Tuesday, November 17, 2015

Corn Seed Costs from 1995 to 2014

Corn Seed Costs from 1995 to 2014
Gary Schnitkey, Agricultural Economist - University of Illinois


The price of seed corn has gone up a lot over the years. Not as much as the price of farmland, but as Todd Gleason reports, it is no distant second.

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3:03 radio self contained

Over the eight years from 2006 to 2014 the per acre cost of seed corn increased 164 percent. The really big increases came in the first four years, ’06, ’07, ’08, and ’09…which happens to correspond with the primary the build out of the ethanol industry in the United States. Gary Schnitkey thought these numbers, pulled from the state’s aggregated FBFM - that stands for Farm Business Farm Management - record keeping service were pretty interesting. So, he decided to look at the increase and think about the seed corn industry.

Schnitkey :40 …we’ve had some pretty large increase since then.

Quote Summary - It’s interesting. Between 1995 and 2006 seed cost increased at an average annual rate of five percent. Then from 2006, through 2007, 2008, and 2009 we had double digit seed cost increases. Since 2010 the increase is back to five percent. So, we saw really large increases in seed costs when corn begin to be used for ethanol more and we’ve had some pretty large increase since then.

The cost of seed in the mid–1990’s as a percent of revenue was about 10 percent. Today, even after backing off from the annual increases, the cost as a percent of revenue takes a bigger portion of the pie, about 13 percent.

Admittedly, Gary Schnitkey says the options a farmer has to control seed cost are limited. They could purchase lower cost hybrids, but they might give up yield in that case. Or they could cut population rates and plant fewer seeds per acre.

Schnitkey :56 …tried by seed companies up to this point.

Quote Summary - The only real way to get a substantial cut in seed cost is for the companies to reduce the price of seed. That doesn’t seem likely at this time. Having said that, seed costs are revenue to the companies. Over the past several decades seed revenue has increased a lot not only from a cost or price per acre perspective, but from the total number of corn acres planted and this has caused significant revenue increases. Today seed companies are looking at more modest revenues from their seed businesses, such as Monsanto, Dupont and Syngenta. To some extent this is causing the merger discussions. There is less growth, and merging is one way of keeping the revenue streams going.

This is one of the reasons Schnitkey thinks the merger discussions are happening. Somewhat interestingly, he points out, lowering seed cost has not been a strategy tried by seed companies.

Tuesday, November 3, 2015

Four Step Weed Control Plan for 2016

Four Step Weed Control Plan for 2016
Aaron Hager, Weed Scientist - University of Illinois

Farmers battling herbicide resistant weeds are running out of control options. University of Illinois Extension Weed Scientist Aaron Hager has this four step recommendation.

Really a good four step plan for weed control… 2:00 radio & tv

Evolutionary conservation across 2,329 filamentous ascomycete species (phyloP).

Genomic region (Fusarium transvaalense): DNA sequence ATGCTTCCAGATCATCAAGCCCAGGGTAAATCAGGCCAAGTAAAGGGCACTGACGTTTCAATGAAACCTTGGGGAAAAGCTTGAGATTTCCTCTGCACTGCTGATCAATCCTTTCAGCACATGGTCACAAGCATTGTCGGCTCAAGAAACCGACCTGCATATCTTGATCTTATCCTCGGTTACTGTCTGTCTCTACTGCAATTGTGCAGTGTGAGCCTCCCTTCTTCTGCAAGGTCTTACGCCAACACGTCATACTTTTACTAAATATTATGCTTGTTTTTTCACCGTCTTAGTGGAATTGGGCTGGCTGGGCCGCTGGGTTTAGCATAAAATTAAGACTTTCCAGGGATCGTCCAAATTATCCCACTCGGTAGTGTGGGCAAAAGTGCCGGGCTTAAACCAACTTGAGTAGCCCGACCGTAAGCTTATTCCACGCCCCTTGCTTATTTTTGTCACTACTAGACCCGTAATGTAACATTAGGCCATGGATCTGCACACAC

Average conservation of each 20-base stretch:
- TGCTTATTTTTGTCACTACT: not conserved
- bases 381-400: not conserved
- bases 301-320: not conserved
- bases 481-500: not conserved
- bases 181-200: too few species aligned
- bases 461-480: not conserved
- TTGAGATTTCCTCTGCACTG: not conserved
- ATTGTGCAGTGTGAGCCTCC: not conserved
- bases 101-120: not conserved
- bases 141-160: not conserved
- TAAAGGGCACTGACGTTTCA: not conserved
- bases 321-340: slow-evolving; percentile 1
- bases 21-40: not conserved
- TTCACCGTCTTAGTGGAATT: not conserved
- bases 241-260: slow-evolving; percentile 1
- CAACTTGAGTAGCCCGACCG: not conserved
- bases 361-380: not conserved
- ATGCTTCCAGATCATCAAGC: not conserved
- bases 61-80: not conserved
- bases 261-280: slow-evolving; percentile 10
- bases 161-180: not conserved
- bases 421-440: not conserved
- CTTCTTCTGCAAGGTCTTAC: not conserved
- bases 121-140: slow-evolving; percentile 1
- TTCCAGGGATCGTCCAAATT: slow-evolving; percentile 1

…very significant challenges later in the growing season.

Aaron Hager is an Extension Weed Scientist at the University of Illinois. You may read detailed information of his four step weed control plan online. Search for “bulletin” and “University of Illinois”.

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Monday, November 2, 2015

Sideways Price Pattern to Continue for Corn

Sideways Price Pattern to Continue for Corn
Darrel Good, Agricultural Economist - University of Illinois

The price of corn has been choppy, but trading sideways. Todd Gleason reports it is a trend likely to continue for sometime.

USDA’s forecast of this year’s corn crop has…
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1:59 radio self contained

USDA’s forecast of this year’s corn crop has been very stable since it was first made. It started at 168.8 bushels to the acre in August, dropped to 167 and half in September, and then rebounded to 168 last month. The total production forecast declined by only 131 million bushels, slightly less than one percent, from August to October. In addition, the USDA estimate of September 1 stocks of old crop corn came in almost exactly as expected. New yield and production forecasts will be released on November 10. Changes from the October forecasts are expected to be modest says Darrel Good. So, there’s not been much happening on the supply front to move the price of corn around. This leaves the University of Illinois agricultural economist considering demand, and there isn’t much there either.

It leaves corn is what he calls a choppy sideways pattern.

Good :35 …either in South America this year or the U.S. next year.

Quote Summary - March 2016 corn futures have traded in a sideways pattern, with a range of about $0.95 over the past year, about $0.40 over the past four months, and about $0.15 over the past three weeks. The current price is near the low end of that range. A broad sideways price pattern is expected to continue through the winter months. A test of the high side of the price range will likely require a threat on the supply side, either in South America this year or the U.S. next year.

USDA will update corn supply and demand figures next Tuesday (November 10, 2015). Reports on ethanol usage are due this month, and the grain stocks report in January will provide a feed usage guidepost for demand.